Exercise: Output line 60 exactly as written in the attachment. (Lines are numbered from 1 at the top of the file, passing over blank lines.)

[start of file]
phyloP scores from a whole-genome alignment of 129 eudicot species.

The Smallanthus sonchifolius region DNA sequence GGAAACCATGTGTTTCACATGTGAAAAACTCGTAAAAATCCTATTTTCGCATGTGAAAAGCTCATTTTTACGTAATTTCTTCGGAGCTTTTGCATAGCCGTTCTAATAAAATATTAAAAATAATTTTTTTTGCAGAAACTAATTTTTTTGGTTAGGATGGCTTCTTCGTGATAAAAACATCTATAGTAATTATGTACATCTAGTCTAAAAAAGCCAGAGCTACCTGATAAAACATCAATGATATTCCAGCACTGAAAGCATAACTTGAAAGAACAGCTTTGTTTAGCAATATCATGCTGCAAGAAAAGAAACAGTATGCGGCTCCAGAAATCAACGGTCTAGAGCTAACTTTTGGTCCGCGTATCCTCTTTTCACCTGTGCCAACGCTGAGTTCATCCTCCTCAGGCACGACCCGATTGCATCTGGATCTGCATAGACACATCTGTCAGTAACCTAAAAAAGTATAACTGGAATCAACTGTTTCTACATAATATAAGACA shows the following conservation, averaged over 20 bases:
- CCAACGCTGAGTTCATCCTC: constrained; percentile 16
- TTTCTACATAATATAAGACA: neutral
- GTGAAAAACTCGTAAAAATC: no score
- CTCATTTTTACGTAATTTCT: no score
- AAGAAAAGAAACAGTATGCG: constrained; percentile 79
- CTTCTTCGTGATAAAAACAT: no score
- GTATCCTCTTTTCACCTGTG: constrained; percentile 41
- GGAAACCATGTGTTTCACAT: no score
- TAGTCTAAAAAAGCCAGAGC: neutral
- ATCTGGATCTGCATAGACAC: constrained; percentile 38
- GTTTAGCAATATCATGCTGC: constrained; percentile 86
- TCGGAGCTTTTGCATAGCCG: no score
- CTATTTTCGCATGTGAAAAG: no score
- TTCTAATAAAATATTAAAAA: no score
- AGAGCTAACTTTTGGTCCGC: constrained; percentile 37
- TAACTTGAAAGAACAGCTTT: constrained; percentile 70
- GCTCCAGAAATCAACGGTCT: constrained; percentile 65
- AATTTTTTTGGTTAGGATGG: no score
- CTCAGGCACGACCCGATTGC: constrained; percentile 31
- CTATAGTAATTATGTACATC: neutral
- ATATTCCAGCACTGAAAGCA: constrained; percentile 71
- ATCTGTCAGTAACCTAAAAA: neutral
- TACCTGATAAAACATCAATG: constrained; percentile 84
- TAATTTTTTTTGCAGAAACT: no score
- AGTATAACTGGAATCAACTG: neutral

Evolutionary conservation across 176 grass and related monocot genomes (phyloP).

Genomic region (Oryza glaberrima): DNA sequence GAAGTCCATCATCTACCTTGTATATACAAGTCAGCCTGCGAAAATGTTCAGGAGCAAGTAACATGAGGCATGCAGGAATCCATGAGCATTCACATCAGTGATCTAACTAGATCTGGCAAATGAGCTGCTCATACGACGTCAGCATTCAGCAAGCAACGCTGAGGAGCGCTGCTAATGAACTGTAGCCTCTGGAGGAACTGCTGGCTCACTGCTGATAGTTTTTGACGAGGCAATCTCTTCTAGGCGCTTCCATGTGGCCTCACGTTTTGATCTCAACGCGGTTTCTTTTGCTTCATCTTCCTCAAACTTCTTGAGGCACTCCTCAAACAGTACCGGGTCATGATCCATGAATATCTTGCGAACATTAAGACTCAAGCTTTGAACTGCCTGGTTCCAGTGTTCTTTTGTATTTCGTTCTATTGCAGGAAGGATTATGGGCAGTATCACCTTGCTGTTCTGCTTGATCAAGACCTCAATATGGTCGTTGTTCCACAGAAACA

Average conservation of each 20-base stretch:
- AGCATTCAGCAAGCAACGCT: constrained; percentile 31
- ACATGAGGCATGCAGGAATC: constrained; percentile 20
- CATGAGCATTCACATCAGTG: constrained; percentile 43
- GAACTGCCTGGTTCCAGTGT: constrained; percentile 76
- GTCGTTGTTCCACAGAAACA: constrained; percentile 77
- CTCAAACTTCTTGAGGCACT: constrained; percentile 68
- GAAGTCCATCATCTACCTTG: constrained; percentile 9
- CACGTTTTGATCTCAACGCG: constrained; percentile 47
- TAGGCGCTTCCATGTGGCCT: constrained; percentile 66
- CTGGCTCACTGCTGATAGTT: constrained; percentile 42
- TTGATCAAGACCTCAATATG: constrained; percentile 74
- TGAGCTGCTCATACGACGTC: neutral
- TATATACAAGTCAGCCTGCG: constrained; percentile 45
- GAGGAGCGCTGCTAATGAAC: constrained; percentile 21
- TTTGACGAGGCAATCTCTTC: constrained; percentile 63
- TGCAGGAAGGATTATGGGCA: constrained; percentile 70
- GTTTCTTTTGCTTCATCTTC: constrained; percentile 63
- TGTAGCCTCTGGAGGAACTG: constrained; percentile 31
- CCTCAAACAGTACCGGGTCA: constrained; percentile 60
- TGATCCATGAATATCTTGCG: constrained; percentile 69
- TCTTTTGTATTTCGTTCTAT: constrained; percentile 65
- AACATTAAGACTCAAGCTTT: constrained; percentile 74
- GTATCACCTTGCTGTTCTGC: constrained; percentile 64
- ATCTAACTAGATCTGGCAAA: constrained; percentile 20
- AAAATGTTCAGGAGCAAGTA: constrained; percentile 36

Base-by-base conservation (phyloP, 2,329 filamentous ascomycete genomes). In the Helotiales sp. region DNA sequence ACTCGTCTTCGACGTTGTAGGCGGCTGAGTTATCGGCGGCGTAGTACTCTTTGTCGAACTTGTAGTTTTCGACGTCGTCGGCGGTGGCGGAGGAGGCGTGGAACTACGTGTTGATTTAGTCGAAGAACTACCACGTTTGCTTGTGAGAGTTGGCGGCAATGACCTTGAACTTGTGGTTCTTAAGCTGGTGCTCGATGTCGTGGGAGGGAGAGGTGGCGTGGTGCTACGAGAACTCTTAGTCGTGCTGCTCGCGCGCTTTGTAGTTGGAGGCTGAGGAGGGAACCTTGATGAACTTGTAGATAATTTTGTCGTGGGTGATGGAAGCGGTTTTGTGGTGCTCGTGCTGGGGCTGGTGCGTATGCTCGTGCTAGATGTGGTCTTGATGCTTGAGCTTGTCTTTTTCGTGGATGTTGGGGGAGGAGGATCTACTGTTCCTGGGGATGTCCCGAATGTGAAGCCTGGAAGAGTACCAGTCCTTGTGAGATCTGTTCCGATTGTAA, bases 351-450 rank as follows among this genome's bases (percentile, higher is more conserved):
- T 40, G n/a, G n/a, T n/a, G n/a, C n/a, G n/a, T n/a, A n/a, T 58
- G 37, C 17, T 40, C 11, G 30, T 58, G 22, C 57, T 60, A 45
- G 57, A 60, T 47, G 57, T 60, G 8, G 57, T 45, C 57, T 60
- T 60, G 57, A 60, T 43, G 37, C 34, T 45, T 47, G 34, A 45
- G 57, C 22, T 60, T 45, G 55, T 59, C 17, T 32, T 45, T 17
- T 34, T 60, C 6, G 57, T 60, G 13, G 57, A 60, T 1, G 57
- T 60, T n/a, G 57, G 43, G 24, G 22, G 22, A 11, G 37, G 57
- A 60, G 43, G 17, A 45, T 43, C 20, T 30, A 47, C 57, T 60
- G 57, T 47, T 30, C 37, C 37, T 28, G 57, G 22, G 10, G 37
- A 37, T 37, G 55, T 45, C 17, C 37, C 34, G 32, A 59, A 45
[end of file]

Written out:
- T 60, G 57, A 60, T 43, G 37, C 34, T 45, T 47, G 34, A 45